A bite of raw onion will instantly have your tongue burning and your eyes watering. But onions aren’t the “same kind” of spicy as chili peppers — so what makes them so hot?
Do onions have capsaicin?
Onions do not have any capsaicin. In fact, there are very few plants or vegetables other than chili peppers that contain capsaicin, and onions don’t make the list.
What makes onions so spicy?
Rather than capsaicin, onions are made spicy by sulfurous compounds. Raw onions contain propyl propanethiosulfonate, propenyl propanethiosulfonate thiopropanal S-oxide, and propyl methanethiosulfonatem2, which contribute to their flavor and “spiciness”.
Two factors contributing to just how spicy an onion becomes are the sulfur content of the soil it’s grown in and how long it is grown, which impacts the level of the chemicals in the bulb itself. Spring onions are harvested very early, and so they tend to be sweeter and less spicy than onions that are harvested in the fall for storage. Similarly, onions grown in soil with especially high sulfur content will be spicier than those grown in lower-sulfur environments.
Why do onions make your eyes water?
Sulfurous compounds are also to blame for the tears you shed when you slice onions. When you cut into an onion, a chemical reaction occurs, and propanthial S-oxide is generated1. This is the specific compound that causes you to tear up.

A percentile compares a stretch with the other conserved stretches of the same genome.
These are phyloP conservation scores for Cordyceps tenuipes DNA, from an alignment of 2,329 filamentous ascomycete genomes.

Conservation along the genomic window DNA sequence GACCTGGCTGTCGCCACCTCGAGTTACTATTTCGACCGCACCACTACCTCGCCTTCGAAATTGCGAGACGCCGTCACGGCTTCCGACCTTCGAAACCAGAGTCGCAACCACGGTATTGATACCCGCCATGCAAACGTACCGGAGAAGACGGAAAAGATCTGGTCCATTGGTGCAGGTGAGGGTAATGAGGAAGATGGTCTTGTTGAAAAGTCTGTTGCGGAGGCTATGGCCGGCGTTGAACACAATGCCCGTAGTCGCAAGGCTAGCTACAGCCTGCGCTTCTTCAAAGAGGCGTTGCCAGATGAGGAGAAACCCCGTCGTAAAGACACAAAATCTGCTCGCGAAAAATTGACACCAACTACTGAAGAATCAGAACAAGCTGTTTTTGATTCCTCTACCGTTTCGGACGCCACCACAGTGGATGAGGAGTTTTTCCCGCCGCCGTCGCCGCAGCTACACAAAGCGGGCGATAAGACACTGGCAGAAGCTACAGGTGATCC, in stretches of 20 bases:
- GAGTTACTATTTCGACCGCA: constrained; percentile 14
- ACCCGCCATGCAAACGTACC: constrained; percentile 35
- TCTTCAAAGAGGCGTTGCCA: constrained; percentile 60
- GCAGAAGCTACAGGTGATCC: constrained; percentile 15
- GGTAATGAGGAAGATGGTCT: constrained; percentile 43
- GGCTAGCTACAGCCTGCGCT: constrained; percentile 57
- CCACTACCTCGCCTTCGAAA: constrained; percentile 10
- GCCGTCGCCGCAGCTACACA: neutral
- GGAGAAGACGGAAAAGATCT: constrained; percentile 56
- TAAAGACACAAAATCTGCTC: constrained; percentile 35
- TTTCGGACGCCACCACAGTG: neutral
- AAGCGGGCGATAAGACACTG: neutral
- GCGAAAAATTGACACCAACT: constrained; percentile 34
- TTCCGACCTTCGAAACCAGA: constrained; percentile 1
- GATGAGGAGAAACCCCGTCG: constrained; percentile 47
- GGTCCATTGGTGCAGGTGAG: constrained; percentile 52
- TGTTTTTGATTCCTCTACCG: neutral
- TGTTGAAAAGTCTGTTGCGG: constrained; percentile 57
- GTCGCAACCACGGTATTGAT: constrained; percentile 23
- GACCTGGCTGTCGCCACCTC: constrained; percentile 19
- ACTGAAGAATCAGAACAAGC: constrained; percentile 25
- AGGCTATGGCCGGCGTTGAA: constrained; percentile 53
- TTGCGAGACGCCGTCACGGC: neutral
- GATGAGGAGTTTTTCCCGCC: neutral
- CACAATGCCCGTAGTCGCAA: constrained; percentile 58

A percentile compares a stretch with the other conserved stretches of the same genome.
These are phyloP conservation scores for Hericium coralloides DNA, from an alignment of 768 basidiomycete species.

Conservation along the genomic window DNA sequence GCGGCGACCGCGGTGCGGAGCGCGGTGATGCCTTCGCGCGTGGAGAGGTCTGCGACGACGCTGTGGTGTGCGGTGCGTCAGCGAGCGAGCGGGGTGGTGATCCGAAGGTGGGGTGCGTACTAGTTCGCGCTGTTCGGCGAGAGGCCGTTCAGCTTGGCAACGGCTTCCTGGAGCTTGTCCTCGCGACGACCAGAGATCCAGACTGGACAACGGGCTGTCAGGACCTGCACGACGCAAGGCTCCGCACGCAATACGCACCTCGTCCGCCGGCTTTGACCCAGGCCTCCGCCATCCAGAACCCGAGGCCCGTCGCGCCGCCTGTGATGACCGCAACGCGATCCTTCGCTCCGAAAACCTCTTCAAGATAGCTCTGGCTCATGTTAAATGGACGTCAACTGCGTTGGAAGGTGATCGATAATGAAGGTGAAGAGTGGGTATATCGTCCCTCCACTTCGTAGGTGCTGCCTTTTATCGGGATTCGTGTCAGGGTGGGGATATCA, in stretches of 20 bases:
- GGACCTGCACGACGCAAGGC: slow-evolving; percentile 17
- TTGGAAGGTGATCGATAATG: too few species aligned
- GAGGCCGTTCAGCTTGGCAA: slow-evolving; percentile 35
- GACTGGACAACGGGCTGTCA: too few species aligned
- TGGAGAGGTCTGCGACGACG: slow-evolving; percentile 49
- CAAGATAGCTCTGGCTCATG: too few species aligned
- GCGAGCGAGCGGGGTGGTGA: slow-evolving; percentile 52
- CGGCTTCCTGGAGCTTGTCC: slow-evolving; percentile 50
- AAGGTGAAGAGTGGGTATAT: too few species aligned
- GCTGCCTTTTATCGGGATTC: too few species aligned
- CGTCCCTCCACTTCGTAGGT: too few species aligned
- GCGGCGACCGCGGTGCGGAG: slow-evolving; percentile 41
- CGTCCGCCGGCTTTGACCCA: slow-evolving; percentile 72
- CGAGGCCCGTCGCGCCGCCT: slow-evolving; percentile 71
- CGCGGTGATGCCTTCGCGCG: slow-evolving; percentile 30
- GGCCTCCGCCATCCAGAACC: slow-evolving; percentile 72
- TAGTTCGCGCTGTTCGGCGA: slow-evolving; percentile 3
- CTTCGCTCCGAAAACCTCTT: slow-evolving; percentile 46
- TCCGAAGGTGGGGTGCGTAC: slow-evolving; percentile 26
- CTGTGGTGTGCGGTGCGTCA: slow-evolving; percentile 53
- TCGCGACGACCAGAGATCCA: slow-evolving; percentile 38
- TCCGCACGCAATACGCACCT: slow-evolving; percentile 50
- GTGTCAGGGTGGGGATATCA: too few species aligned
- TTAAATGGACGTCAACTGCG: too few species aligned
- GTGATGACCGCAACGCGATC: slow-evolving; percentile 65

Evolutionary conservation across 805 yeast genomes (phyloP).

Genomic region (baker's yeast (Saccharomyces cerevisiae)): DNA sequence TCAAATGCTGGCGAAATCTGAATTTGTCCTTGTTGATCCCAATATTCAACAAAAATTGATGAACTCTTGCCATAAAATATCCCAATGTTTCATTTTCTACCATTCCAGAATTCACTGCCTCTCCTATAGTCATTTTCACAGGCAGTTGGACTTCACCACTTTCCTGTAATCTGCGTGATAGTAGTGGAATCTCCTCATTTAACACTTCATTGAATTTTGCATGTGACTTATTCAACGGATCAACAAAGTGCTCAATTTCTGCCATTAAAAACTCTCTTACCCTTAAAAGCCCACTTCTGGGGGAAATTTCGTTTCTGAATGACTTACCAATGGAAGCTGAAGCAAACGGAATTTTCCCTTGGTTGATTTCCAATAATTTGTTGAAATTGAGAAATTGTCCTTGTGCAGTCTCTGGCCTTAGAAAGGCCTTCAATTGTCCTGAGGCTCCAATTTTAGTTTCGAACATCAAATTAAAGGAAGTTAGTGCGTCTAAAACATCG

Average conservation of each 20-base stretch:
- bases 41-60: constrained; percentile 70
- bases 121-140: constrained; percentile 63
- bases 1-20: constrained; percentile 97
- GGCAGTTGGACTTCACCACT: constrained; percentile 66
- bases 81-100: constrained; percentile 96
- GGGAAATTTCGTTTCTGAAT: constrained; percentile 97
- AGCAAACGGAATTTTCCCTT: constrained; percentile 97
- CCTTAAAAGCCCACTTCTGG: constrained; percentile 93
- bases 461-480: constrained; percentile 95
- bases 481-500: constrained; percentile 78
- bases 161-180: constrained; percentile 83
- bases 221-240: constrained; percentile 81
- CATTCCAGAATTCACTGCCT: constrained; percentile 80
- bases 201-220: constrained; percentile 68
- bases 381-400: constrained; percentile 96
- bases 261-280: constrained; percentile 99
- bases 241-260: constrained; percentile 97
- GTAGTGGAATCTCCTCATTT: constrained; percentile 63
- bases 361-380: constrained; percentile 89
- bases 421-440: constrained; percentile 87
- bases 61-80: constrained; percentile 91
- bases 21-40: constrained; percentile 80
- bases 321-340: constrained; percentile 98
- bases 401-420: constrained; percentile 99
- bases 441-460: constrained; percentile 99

Measuring the spiciness of onions
Because onions do not have any capsaicin, they have a Scoville rating (SHU) of 0 — since the Scoville scale measures the quantity of capsaicin in different spicy foods.
However, there is a different scale that can measure the spiciness of onions and garlic called the Pyruvate scale, which measures enzymatically produced pyruvate3. The pyruvate scale runs from 1-10, based on the number of micromoles per gram fresh weight (µmol/gfw). Onions that are less spicy, like a sweet onion or a fresh spring onion rank around 1.5-3 on the scale, while spicier cured white or yellow onions might rank between 6-8.
How to make onions less spicy
While I love spicy chili peppers and wasabi, I don’t find the spiciness of onions to be pleasant or fun — chances are you are the same!
To make onions less spicy (and burn your eyes less), you can quickly slice them and put them into a mixture of 1 tablespoon of baking soda and 1 cup of water and soak them for 15 minutes. The thought behind it is that the alkalinity of the baking soda will neutralize the acidic sulfurous compounds, toning down the spiciness.
- Imai, S., Tsuge, N., Tomotake, M. et al. An onion enzyme that makes the eyes water. Nature 419, 685 (2002). https://doi.org/10.1038/419685a
- McGorrin, R. J. (2011). The significance of volatile sulfur compounds in food flavors. ACS Symposium Series, 3–31. https://doi.org/10.1021/bk-2011-1068.ch001
- Wall, M. M., & Corgan, J. N. (1992). Relationship between Pyruvate Analysis and Flavor Perception for Onion Pungency Determination, HortScience HortSci, 27(9), 1029-1030. Retrieved Sep 22, 2022, from https://journals.ashs.org/hortsci/view/journals/hortsci/27/9/article-p1029.xml